Hope Not Handcuffs Offers Help in Oakland County

By CYNTHIA KMETT

It’s a sad, but true fact of life that Americans consume more opioids than the rest of the world combined, according to the Center for Disease Control. And it isn’t because we’re in more pain than the rest of the world. It’s because for a number of years there has been easy access to these drugs, which are not just addicting, but life destroying. Our jails are filled with folks who committed crimes to get the money for drugs.

As District 52-4 Judge Kirsten Nielsen Hartig observes knowingly, “Once you’re addicted to prescription drugs or heroin, you have to do it again, you have no choice. It’s no longer a choice.”

Judge Hartig, who oversees Drug Court in Troy, says that many addicts started with pain relievers for sports injuries, tooth pain, knee or hip surgery, muscle or back pain, or even the pains of old age. She adds that in many instances, girls are introduced to opioids by a boyfriend who just suggests she “try this, it’s not addictive.” There’s been a 40 percent increase in female addicts and that has led to 20,000 babies a year being born addicted to opioids.

A new program is aimed at helping those who want to kick the addiction. It’s called “Hope Not Handcuffs” and it is an initiative of Families Against Narcotics. The aim is to bring law enforcement and community agencies together to assist those seeking help in getting off heroin and prescription opioids.

The Troy Police Department recently joined other police departments in offering Hope Not Handcuffs in our community. Katie Donovan of Hope Not Handcuffs and Lt. Joshua Jones from the Troy Police Department presented a look at the “Hope Not Handcuffs” program at this week’s Troy Kiwanis Club meeting at Maggiano’s Italian Eatery.

“As a department, we are excited to be able to offer this resource to our community. It is a really great program that has already been doing great things and thank you for letting us be a part of it,” Lt. Jones said.

Here’s how it works. A person struggling with drug addiction can come to the police station at any time, day or night, any day of the year. They will be greeted by an officer, treated with respect, and not arrested. The officer will call an “angel,” who is a trained volunteer with the program and the angel will guide the person through a brief intake process to ensure proper treatment placement.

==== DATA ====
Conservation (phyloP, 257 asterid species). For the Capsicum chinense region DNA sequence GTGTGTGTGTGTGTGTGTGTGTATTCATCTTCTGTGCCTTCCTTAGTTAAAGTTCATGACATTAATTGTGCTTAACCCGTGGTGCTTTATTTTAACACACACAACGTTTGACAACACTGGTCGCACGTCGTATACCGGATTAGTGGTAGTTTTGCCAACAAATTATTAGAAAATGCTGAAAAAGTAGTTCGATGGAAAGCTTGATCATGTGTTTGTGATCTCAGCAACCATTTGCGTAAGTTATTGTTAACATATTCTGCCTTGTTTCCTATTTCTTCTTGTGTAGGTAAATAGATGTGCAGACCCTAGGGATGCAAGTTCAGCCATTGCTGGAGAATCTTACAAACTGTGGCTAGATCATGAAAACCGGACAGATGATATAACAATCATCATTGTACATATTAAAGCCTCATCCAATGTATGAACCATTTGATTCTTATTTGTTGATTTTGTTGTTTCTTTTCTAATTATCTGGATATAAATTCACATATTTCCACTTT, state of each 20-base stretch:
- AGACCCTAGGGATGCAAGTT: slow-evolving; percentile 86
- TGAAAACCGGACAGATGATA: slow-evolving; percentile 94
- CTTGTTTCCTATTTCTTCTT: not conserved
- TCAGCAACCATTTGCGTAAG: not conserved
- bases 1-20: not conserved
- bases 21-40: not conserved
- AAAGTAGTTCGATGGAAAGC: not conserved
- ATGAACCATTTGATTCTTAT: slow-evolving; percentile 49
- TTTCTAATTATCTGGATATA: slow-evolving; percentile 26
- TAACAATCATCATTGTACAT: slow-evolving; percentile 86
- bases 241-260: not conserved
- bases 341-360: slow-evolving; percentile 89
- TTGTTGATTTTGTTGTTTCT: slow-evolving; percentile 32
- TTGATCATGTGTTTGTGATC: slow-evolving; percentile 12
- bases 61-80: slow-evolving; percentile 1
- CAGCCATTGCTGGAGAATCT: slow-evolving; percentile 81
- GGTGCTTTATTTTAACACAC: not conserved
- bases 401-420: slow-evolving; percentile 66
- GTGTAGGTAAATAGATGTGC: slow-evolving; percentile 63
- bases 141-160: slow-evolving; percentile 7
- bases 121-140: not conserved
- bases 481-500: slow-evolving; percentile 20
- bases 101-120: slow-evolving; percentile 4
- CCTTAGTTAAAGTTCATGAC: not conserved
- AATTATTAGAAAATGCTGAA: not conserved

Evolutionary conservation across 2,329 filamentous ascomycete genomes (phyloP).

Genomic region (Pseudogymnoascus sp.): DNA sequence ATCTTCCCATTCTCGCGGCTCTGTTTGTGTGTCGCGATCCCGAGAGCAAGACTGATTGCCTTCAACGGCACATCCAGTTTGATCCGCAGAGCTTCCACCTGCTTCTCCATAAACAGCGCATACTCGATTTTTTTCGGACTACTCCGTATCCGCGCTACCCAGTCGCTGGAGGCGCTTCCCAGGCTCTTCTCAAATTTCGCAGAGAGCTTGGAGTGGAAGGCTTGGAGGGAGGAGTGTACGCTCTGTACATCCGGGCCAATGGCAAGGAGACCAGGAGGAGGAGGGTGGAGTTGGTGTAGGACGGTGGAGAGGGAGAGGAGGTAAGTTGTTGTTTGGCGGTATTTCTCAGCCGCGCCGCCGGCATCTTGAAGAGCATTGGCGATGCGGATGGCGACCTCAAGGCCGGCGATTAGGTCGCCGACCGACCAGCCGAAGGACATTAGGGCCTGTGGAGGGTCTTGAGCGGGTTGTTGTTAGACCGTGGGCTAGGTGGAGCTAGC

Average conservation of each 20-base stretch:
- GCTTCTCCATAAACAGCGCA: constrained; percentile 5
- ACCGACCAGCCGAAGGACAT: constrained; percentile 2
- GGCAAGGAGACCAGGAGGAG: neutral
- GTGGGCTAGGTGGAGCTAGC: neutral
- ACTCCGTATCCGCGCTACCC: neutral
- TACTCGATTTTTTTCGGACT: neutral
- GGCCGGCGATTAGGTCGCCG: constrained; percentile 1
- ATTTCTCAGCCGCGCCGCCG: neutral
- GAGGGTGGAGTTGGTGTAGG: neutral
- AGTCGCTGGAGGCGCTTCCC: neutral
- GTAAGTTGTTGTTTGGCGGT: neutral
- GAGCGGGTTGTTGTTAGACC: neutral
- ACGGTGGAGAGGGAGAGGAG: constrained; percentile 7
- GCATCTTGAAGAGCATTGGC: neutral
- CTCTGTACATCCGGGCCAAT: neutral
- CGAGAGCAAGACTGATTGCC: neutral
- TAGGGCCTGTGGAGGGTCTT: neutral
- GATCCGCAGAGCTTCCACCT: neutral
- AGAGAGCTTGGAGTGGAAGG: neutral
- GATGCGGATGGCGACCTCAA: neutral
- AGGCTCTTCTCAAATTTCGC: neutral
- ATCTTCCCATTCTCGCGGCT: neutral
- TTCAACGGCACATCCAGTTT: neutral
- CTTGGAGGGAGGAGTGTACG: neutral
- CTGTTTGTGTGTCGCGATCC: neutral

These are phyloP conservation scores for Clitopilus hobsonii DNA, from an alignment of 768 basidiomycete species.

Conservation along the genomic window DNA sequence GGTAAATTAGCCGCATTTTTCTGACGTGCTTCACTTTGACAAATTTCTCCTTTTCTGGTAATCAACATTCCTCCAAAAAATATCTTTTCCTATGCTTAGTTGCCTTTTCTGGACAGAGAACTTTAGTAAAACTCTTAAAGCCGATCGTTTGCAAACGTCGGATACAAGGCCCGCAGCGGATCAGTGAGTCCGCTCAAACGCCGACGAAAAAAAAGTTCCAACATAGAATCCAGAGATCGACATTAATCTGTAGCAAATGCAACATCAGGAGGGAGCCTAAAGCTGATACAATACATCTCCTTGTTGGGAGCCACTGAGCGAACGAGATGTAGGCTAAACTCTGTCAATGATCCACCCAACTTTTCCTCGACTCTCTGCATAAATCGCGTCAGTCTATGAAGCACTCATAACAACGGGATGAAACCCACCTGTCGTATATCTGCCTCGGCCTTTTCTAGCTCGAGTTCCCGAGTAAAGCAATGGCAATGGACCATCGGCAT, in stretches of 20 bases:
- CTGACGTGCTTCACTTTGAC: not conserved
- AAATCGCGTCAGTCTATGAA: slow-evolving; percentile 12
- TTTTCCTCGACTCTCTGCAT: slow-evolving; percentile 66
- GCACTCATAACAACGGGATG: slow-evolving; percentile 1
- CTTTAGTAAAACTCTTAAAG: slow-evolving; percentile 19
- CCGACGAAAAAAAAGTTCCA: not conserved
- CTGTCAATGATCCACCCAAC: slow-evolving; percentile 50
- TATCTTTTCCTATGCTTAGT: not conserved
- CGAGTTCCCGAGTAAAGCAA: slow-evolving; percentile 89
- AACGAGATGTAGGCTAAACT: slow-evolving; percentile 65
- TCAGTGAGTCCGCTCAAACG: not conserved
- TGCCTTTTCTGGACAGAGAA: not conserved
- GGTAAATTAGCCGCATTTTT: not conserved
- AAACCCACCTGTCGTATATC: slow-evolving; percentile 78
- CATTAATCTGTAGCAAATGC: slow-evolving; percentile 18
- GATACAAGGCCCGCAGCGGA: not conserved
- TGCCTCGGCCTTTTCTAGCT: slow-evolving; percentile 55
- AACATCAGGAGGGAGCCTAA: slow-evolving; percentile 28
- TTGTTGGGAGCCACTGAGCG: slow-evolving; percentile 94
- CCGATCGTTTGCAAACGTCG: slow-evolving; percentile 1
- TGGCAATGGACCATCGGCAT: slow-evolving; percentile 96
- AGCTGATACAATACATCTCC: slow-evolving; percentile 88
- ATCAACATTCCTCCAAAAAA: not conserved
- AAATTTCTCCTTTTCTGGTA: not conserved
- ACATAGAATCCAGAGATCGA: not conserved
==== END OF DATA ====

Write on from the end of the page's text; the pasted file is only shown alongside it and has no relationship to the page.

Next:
There are a few exceptions to acceptance in the Hope Not Handcuffs program. If you have a warrant out for a felony or for domestic violence, if you appear to be a danger to others, or if you’re under 18 and don’t have a parent’s permission to enter the program, you will be denied. And, some folks just need immediate hospitalization.

Deaths from opioids are “way up,” Lt. Jones points out. Opioids were involved in 42,249 deaths in the U.S. in 2016, according to the CDC. They rose higher in 2017. Part of the increase is due to fentanyl deaths, which are up 549 percent in the past three years.

Hope Not Handcuffs is funded by both private and public donations and got a one-time grant from the Police Assisted Addiction and Recovery Initiative. Donations will be used to train community volunteers and police departments, purchase Angel Kits (comfort items such as blankets, snacks, and water for participants for each of the designated police agencies) and to provide transportation when necessary.

Hope Not Handcuffs is a 501(c)3 non-profit organization. Your contribution is deductible to the full extent of the law. You can mail a donation payable to Hope Not Handcuffs, c/o Families Against Narcotics, Fraser Public Safety, 33000 Garfield Road, Fraser, MI 48026. Learn more at familiesagainstnarcotics.org.